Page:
The story told in Three Identical Strangers may be factually bizarre, but there are plenty of other recent documentaries with equally twisty, unbelievable tales of true life menace that failed to produce anywhere near its box office numbers: Tickled, Weiner, The Act of Killing, etc. While I appreciate the film for what it is and the conversation it sparks, I’m even more fascinated by the larger boon it represents for its medium, which has never been especially popular outside an occasional outlier like Fahrenheit 9/11. I’m less emotionally invested in this individual film’s success than I am in the success of the documentary at large and I would be overjoyed to see this recent trend continue. I can’t think of a better medium to counterbalance the cinematic summer’s typical offerings of large-scale fantasy blockbusters (for the record, I do enjoy a healthy dose of both), no matter what cultural primer helped get us here – Netflix, S-Town, Serial, Trump, or otherwise.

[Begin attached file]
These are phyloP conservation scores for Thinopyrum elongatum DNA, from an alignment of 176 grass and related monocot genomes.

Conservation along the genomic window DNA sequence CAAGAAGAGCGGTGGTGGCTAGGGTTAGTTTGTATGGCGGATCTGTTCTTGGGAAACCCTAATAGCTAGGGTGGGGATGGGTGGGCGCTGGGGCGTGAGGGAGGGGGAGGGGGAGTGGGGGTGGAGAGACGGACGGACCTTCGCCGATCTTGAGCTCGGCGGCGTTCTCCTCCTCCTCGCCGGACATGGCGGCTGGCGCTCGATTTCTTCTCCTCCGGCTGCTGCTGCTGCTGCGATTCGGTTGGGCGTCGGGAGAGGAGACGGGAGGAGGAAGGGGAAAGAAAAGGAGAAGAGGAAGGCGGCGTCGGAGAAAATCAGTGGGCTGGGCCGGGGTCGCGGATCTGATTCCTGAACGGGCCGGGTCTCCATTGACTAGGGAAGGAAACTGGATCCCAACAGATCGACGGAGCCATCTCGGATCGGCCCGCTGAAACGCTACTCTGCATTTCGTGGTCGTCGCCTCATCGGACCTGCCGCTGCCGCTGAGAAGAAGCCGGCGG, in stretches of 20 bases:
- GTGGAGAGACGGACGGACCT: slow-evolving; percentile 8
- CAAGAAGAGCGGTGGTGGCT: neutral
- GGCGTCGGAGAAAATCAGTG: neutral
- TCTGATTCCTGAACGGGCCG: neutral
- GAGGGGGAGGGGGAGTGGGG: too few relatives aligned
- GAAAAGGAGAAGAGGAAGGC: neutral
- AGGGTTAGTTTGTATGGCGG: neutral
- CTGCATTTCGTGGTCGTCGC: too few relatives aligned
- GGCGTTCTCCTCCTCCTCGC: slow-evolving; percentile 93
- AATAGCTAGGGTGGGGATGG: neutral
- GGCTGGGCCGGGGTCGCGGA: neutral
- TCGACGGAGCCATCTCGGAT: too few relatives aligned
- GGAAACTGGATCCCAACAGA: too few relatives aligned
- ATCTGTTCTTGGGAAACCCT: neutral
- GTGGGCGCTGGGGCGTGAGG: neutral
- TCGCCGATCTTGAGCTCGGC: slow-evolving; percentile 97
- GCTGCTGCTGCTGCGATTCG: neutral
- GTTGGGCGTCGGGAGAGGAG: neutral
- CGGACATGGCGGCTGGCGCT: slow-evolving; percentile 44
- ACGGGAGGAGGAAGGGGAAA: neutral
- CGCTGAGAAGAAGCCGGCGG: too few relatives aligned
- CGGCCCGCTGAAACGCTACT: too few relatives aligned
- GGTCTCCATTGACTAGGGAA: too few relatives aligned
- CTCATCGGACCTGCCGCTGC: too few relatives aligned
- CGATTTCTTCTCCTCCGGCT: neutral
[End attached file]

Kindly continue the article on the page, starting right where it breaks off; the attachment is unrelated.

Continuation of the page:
-Brandon Ledet

Kedi (2017)

In a lot of ways, cats are admirable role models. They roam the streets and live out their own ways of life no matter who’s judging. They go after what they want in the world and snatch it. They take naps whenever and often wherever they want to. Kedi is a celebration of cats—of their independence and embodiment of freedom. It follows seven cats as they roam through the streets of Istanbul just doing what cats do best: genuinely being themselves. Some of them are bullies. One of them is a total moocher. A couple are new mothers. All of them add meaning to and enhance the lives of the humans around them.

Kedi is also about cat people. All the interview subjects have unique relationships with the street cats around them. Some feed them, some go as far as to fund vet care, but they all have a connection with these strange little animals they love. In a lot of ways, Kedi restores my faith in humanity. All the people they talk to about these cats have a selfless understanding with them. They talk about them like old friends. When faced with the expansion and changing landscape of Istanbul, the people feel more concerned for their feline friends than for themselves.